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Birth Control Pills and The Heart

Birth control pills are made of low doses of synthetic female hormones (usually a combination of estrogen and progestin – a synthetic progesterone). They are designed to prevent ovulation – the process by which an egg leaves an ovary and travels to where it could become fertilized, leading to pregnancy. The pills also suppress the hormones that ready the uterus to receive the fertilized egg and establish pregnancy.

However, they also carry an increased risk of blood clots, ischemic stroke and elevated blood pressure. Before prescribing birth control pills, a physician will typically conduct a medical history and discuss any risk factors for possible side effects.

A woman with any of the following conditions should talk with her physician before taking birth control pills:

  • Thyroid disease
  • Breast, uterine or liver cancer in her personal or family medical history
  • Deep vein thrombosis or any other blood clot disorders
  • History of stroke
  • Ischemic heart disease, including coronary artery disease
  • Heart failure
  • Kidney failure
  • Hepatitis
  • Fibroids, non-cancerous growths in the uterine wall.
  • Depression
  • Migraines

Women are also encouraged to speak with their physician before taking birth control pills if they are currently breast-feeding or have any of the following risk factors for cardiovascular disease:

  • Smoking, especially if they are over 35 and/or smoking 15 or more cigarettes per day
  • Diabetes
  • High blood pressure (hypertension)
  • A family history of heart disease
  • High triglyceride levels

Other factors that will usually prohibit a woman from taking birth control pills include a history of stroke, a history of estrogens-dependent cancers, liver disease, abnormal uterine bleeding and pregnancy.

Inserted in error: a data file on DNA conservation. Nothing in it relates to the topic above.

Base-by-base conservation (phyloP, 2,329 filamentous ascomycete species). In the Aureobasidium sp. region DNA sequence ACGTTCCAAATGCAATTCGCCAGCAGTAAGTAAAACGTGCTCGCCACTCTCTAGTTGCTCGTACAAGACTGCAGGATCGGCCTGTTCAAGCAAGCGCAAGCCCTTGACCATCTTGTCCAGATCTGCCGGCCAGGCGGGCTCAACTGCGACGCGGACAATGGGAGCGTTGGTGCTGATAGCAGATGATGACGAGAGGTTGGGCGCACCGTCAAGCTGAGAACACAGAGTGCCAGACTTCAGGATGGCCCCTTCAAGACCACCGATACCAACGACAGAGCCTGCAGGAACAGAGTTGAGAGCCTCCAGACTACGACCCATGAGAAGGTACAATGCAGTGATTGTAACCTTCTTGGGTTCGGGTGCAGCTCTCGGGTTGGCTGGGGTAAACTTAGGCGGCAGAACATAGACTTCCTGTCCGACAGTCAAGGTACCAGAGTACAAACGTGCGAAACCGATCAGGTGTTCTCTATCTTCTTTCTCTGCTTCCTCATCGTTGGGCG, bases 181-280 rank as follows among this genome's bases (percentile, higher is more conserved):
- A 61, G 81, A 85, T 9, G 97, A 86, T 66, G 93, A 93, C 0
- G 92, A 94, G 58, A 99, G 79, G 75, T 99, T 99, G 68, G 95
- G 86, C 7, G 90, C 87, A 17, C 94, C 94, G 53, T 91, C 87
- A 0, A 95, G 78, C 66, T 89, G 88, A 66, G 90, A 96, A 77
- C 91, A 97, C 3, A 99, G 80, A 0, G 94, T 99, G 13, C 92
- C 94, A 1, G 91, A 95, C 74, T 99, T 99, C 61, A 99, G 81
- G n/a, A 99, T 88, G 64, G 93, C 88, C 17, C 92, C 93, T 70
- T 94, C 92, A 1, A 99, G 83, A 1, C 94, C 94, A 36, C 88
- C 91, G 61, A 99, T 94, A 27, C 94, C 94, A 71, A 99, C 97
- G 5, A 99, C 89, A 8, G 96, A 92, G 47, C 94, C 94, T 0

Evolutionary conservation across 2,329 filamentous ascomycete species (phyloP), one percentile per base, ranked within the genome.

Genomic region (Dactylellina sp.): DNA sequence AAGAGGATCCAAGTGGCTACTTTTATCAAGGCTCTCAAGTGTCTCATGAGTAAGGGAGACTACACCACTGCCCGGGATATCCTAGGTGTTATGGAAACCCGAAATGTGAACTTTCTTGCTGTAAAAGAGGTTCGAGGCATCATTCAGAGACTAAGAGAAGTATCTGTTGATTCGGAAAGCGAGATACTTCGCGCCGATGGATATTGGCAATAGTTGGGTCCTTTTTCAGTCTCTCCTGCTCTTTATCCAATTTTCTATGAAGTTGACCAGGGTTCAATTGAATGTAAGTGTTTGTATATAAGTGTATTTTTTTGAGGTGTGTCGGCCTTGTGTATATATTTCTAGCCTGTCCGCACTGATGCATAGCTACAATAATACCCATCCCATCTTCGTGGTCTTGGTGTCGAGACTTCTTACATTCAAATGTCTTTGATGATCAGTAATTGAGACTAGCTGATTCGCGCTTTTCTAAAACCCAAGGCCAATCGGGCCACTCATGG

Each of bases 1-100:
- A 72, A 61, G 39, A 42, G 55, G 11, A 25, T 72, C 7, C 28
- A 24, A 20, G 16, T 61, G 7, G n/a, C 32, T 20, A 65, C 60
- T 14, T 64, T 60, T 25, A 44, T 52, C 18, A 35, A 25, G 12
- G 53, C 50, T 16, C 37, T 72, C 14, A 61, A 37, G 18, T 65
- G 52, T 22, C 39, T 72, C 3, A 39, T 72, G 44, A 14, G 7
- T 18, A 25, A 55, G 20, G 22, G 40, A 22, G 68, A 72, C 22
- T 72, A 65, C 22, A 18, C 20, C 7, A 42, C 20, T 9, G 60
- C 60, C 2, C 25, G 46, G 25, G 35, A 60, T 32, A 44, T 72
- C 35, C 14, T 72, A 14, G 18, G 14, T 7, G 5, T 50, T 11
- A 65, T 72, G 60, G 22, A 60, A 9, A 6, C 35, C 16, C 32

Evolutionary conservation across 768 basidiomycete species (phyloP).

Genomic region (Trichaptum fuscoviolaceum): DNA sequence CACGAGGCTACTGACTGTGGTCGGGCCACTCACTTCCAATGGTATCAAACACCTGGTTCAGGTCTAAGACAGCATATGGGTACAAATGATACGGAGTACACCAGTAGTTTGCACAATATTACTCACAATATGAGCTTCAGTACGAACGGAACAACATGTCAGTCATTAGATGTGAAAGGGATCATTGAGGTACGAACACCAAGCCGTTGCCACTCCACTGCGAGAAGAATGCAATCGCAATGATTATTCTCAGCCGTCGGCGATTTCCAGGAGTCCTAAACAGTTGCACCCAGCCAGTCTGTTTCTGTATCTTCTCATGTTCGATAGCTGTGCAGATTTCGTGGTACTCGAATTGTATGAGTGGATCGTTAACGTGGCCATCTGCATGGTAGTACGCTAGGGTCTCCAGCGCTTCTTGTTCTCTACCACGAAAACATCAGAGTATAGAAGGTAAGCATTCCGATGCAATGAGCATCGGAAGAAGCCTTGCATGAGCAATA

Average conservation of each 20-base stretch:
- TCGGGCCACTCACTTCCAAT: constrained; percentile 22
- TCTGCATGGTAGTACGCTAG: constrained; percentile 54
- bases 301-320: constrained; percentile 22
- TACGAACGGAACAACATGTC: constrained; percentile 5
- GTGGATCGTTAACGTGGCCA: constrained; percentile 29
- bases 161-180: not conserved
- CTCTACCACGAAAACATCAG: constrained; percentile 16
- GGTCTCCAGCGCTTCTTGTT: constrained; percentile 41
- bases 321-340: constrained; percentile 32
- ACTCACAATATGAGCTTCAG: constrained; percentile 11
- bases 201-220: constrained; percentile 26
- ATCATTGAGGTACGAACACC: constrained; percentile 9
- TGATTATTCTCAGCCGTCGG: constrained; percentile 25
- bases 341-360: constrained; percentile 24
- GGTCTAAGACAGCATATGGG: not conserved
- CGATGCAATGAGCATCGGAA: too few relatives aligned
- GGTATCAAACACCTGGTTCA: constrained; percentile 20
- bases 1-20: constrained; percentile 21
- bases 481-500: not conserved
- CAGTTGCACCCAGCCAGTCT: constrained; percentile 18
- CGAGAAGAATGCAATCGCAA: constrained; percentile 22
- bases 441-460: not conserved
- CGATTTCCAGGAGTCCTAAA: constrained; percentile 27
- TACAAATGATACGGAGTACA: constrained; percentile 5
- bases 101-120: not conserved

Birth control pills do not protect against sexually transmitted diseases, and women are encouraged to speak with their gynecologist for more information about safe sex.

Potential Heart Risks

Birth control pills appear to be associated with increased levels of a protein linked to heart disease. In a newly reported study, young women who took birth control pills had twice as much C-reactive protein in their blood as a similar group of women who did not use birth control pills.

The findings, could help explain a reported increase in heart disease among birth control pill users. C-reactive protein (CRP) is produced in the liver in response to inflammation. Chronically high CRP has been linked to heart disease, and inflammation is believed to play a key role in narrowing and hardening of the arteries. They can also increase blood pressure and affect the cholesterol level in the body, particularly by lowering the good cholesterol and causing an increased risk of blood clots.


What is needed?

There are a number of newer oral contraceptives, and ones in development, that may actually reduce cardiac risk. Several that contains drospironone, which actually can lower blood pressure and has some other beneficial effects. It is recommended one takes the lowest dose for the time that is needed for oral contraception.

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